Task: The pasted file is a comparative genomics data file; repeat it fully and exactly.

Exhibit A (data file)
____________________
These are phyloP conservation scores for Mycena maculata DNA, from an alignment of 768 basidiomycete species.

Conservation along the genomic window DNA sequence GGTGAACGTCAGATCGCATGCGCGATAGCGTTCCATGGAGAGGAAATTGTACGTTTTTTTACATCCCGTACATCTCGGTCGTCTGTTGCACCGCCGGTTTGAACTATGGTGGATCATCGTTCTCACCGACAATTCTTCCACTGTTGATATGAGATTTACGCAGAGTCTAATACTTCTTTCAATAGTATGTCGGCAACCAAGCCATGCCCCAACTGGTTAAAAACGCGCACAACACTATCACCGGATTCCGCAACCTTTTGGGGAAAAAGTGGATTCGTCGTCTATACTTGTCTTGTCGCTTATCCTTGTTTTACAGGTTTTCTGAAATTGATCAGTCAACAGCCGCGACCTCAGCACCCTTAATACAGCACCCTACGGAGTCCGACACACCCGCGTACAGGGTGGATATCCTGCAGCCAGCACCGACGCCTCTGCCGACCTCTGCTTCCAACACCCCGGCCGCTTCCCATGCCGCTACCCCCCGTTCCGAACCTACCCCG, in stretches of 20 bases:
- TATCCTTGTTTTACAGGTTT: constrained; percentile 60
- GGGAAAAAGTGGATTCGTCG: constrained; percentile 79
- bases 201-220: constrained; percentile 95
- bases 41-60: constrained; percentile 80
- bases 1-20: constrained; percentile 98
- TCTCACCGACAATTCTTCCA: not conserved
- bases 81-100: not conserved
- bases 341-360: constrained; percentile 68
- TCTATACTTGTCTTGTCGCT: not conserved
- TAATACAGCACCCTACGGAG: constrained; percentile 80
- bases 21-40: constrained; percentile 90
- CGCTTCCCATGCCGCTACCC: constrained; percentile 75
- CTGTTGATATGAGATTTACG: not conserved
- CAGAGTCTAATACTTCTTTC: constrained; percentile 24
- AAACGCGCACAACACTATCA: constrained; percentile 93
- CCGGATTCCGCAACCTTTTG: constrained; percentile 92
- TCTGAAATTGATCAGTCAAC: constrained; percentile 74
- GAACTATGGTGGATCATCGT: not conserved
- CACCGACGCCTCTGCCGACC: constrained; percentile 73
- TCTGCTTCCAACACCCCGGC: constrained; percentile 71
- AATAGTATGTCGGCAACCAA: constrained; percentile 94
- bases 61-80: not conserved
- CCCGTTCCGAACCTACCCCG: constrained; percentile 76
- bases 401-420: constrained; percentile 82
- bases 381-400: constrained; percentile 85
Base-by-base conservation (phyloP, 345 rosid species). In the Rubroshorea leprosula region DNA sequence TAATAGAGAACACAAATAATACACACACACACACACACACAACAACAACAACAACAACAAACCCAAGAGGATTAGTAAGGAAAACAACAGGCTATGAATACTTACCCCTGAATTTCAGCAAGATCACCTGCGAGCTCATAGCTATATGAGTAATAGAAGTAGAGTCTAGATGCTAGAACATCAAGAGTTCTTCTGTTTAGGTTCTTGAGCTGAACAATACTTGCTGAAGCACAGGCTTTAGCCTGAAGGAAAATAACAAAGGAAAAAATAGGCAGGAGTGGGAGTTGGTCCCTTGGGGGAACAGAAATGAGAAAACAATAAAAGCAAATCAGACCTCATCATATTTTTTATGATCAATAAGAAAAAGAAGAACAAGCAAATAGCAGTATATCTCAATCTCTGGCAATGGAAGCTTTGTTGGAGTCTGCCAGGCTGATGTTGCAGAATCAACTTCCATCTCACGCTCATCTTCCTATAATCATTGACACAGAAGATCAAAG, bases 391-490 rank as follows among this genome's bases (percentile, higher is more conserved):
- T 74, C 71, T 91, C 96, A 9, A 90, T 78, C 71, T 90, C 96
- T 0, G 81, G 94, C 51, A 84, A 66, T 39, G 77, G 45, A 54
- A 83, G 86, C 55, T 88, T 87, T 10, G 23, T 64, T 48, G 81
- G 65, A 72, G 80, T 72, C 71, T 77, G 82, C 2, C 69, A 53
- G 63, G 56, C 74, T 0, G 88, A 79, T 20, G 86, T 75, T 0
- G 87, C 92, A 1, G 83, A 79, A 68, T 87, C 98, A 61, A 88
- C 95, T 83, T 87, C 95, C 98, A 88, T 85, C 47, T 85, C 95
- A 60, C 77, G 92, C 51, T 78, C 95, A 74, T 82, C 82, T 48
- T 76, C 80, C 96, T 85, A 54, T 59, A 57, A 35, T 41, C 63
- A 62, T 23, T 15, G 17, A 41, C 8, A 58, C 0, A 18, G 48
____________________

These are phyloP conservation scores for Mycena maculata DNA, from an alignment of 768 basidiomycete species.

Conservation along the genomic window DNA sequence GGTGAACGTCAGATCGCATGCGCGATAGCGTTCCATGGAGAGGAAATTGTACGTTTTTTTACATCCCGTACATCTCGGTCGTCTGTTGCACCGCCGGTTTGAACTATGGTGGATCATCGTTCTCACCGACAATTCTTCCACTGTTGATATGAGATTTACGCAGAGTCTAATACTTCTTTCAATAGTATGTCGGCAACCAAGCCATGCCCCAACTGGTTAAAAACGCGCACAACACTATCACCGGATTCCGCAACCTTTTGGGGAAAAAGTGGATTCGTCGTCTATACTTGTCTTGTCGCTTATCCTTGTTTTACAGGTTTTCTGAAATTGATCAGTCAACAGCCGCGACCTCAGCACCCTTAATACAGCACCCTACGGAGTCCGACACACCCGCGTACAGGGTGGATATCCTGCAGCCAGCACCGACGCCTCTGCCGACCTCTGCTTCCAACACCCCGGCCGCTTCCCATGCCGCTACCCCCCGTTCCGAACCTACCCCG, in stretches of 20 bases:
- TATCCTTGTTTTACAGGTTT: constrained; percentile 60
- GGGAAAAAGTGGATTCGTCG: constrained; percentile 79
- bases 201-220: constrained; percentile 95
- bases 41-60: constrained; percentile 80
- bases 1-20: constrained; percentile 98
- TCTCACCGACAATTCTTCCA: not conserved
- bases 81-100: not conserved
- bases 341-360: constrained; percentile 68
- TCTATACTTGTCTTGTCGCT: not conserved
- TAATACAGCACCCTACGGAG: constrained; percentile 80
- bases 21-40: constrained; percentile 90
- CGCTTCCCATGCCGCTACCC: constrained; percentile 75
- CTGTTGATATGAGATTTACG: not conserved
- CAGAGTCTAATACTTCTTTC: constrained; percentile 24
- AAACGCGCACAACACTATCA: constrained; percentile 93
- CCGGATTCCGCAACCTTTTG: constrained; percentile 92
- TCTGAAATTGATCAGTCAAC: constrained; percentile 74
- GAACTATGGTGGATCATCGT: not conserved
- CACCGACGCCTCTGCCGACC: constrained; percentile 73
- TCTGCTTCCAACACCCCGGC: constrained; percentile 71
- AATAGTATGTCGGCAACCAA: constrained; percentile 94
- bases 61-80: not conserved
- CCCGTTCCGAACCTACCCCG: constrained; percentile 76
- bases 401-420: constrained; percentile 82
- bases 381-400: constrained; percentile 85
Base-by-base conservation (phyloP, 345 rosid species). In the Rubroshorea leprosula region DNA sequence TAATAGAGAACACAAATAATACACACACACACACACACACAACAACAACAACAACAACAAACCCAAGAGGATTAGTAAGGAAAACAACAGGCTATGAATACTTACCCCTGAATTTCAGCAAGATCACCTGCGAGCTCATAGCTATATGAGTAATAGAAGTAGAGTCTAGATGCTAGAACATCAAGAGTTCTTCTGTTTAGGTTCTTGAGCTGAACAATACTTGCTGAAGCACAGGCTTTAGCCTGAAGGAAAATAACAAAGGAAAAAATAGGCAGGAGTGGGAGTTGGTCCCTTGGGGGAACAGAAATGAGAAAACAATAAAAGCAAATCAGACCTCATCATATTTTTTATGATCAATAAGAAAAAGAAGAACAAGCAAATAGCAGTATATCTCAATCTCTGGCAATGGAAGCTTTGTTGGAGTCTGCCAGGCTGATGTTGCAGAATCAACTTCCATCTCACGCTCATCTTCCTATAATCATTGACACAGAAGATCAAAG, bases 391-490 rank as follows among this genome's bases (percentile, higher is more conserved):
- T 74, C 71, T 91, C 96, A 9, A 90, T 78, C 71, T 90, C 96
- T 0, G 81, G 94, C 51, A 84, A 66, T 39, G 77, G 45, A 54
- A 83, G 86, C 55, T 88, T 87, T 10, G 23, T 64, T 48, G 81
- G 65, A 72, G 80, T 72, C 71, T 77, G 82, C 2, C 69, A 53
- G 63, G 56, C 74, T 0, G 88, A 79, T 20, G 86, T 75, T 0
- G 87, C 92, A 1, G 83, A 79, A 68, T 87, C 98, A 61, A 88
- C 95, T 83, T 87, C 95, C 98, A 88, T 85, C 47, T 85, C 95
- A 60, C 77, G 92, C 51, T 78, C 95, A 74, T 82, C 82, T 48
- T 76, C 80, C 96, T 85, A 54, T 59, A 57, A 35, T 41, C 63
- A 62, T 23, T 15, G 17, A 41, C 8, A 58, C 0, A 18, G 48